Said boy was taken up by Thomas Walton, and says _he was free_, and that his parents live near Shawneetown, Illinois, and that he was _taken_ from that place in July 1836; says his father's name is William, and his mother's Sally Brown, and that they moved from Fredericksburg,
But, sir, the very moment we had taken up arms in their defense, it was discovered that all these were mere fictions of the brain; and that the whole number in the State of Massachusetts was but eleven; and that even these had been taken by mistake.
"You've taken a mouthful out of my flask; not _taken_ it, certainly, but it went over your tongue all the same.
Nocturne – a term taken over by Chopin from the Irish composer John Field, but frequently employed by painters, too, particularly Whistler – is written in the relaxed, ambulatory tone of an 18th-century rambler's tale.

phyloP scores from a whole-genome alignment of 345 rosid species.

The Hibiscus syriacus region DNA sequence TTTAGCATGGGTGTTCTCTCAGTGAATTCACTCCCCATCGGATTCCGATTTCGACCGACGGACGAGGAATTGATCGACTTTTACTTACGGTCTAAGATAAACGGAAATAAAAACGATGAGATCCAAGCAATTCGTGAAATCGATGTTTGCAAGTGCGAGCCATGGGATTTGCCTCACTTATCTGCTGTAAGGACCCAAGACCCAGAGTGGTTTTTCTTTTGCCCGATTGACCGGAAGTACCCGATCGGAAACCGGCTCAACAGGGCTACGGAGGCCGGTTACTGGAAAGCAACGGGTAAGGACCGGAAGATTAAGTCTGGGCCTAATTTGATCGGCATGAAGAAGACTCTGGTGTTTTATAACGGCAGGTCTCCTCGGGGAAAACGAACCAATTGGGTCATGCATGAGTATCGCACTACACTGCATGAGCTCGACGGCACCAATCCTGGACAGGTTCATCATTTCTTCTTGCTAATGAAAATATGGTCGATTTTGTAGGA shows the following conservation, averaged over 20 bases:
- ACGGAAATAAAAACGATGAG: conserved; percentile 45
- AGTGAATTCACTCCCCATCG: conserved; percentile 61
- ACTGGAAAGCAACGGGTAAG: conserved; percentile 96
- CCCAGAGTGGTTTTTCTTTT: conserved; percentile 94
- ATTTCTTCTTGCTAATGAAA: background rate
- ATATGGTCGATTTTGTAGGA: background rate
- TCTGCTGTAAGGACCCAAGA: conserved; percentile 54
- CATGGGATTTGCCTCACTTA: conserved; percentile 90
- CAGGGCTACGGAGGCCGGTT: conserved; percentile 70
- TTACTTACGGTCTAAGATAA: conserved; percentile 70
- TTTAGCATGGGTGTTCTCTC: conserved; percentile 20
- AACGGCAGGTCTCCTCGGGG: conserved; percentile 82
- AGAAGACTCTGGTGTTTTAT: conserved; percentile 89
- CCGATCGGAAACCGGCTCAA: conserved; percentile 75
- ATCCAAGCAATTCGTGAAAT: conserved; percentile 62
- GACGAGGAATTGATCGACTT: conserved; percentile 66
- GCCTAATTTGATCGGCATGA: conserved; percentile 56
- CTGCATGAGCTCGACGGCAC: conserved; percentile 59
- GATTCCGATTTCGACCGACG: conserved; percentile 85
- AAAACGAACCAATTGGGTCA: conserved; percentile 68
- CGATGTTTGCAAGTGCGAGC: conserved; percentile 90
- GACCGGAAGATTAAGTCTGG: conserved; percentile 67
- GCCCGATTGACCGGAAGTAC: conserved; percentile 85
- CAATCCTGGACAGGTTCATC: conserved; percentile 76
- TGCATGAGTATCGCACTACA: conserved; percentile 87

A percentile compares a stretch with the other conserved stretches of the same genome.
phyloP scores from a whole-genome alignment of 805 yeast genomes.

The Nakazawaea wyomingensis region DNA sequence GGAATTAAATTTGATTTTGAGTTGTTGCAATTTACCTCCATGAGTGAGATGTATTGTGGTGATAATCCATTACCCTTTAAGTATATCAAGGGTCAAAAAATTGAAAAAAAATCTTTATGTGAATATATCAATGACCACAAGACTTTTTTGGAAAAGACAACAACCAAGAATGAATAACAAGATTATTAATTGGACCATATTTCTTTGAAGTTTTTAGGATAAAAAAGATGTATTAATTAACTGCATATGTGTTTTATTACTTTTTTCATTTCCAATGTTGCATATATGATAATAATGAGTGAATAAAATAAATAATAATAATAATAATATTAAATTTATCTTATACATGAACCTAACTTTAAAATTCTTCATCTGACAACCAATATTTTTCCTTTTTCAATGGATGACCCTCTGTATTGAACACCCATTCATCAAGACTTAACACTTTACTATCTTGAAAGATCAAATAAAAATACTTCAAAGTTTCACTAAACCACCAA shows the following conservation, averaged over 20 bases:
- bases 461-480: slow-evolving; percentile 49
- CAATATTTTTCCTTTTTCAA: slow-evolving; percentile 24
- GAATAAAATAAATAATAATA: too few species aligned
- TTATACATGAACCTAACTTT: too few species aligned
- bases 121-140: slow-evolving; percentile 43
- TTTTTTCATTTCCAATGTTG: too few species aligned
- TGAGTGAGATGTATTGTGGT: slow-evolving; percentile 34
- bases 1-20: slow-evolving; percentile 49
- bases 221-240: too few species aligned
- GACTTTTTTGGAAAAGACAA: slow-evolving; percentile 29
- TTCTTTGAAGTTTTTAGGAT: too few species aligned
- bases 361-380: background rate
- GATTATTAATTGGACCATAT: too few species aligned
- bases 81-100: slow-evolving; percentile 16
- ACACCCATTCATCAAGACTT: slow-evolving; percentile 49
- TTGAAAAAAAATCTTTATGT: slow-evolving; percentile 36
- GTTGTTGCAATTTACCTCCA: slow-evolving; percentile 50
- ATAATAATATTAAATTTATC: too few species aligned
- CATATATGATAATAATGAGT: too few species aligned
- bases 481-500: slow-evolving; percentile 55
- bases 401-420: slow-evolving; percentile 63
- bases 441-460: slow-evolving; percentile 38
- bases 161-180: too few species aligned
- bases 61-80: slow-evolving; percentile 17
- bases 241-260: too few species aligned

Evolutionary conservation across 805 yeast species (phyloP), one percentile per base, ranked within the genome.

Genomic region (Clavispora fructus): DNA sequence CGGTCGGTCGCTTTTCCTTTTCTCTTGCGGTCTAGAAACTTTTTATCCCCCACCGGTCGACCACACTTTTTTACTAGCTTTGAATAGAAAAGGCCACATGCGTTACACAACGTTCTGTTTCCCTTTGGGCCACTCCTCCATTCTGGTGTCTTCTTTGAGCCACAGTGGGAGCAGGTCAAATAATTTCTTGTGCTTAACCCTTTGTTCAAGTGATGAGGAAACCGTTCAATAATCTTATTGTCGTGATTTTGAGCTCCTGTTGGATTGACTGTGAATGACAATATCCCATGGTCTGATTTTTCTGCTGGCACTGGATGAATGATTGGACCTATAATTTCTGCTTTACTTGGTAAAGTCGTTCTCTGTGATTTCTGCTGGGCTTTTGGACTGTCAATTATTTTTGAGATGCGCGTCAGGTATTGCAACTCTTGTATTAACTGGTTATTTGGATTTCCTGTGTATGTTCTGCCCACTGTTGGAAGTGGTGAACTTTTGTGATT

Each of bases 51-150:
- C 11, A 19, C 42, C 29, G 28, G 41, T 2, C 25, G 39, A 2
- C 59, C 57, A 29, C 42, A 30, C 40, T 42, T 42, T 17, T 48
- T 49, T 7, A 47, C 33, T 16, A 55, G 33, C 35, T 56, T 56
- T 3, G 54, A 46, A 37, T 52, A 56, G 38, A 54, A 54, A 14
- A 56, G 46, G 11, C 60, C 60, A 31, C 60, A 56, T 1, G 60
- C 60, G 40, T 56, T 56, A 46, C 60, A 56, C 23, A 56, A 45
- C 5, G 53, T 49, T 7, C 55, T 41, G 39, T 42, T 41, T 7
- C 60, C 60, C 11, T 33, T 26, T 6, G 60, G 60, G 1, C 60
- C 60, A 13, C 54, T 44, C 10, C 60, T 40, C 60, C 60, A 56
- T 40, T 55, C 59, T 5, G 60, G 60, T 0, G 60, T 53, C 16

Harmartolos was a term taken from archery, meaning to miss the target: in this context it simply means someone who does not adhere to the Jewish law or ritual observances—either because he or she has failed to keep the prescribed practices, or because he or she is not Jewish at all14.
With a title taken from a theatrical stage-direction term for sounds originating offstage, the play appropriately skewers the backstage events and relationships of actors taking part in a fictitious tour of a sex comedy.
He mined that cosy vein further in Checking Out 2005, and a year later published his memoir Just One More Thing, with a title taken from his famous exit line in Columbo.
But that ruling didn't stop the NLRB from claiming authority over most Catholic colleges and universities by arguing that Catholic Bishop protects only "church-controlled" institutions that are "substantially religious," a phrase taken from Chief Justice Warren Burger's majority opinion in the case.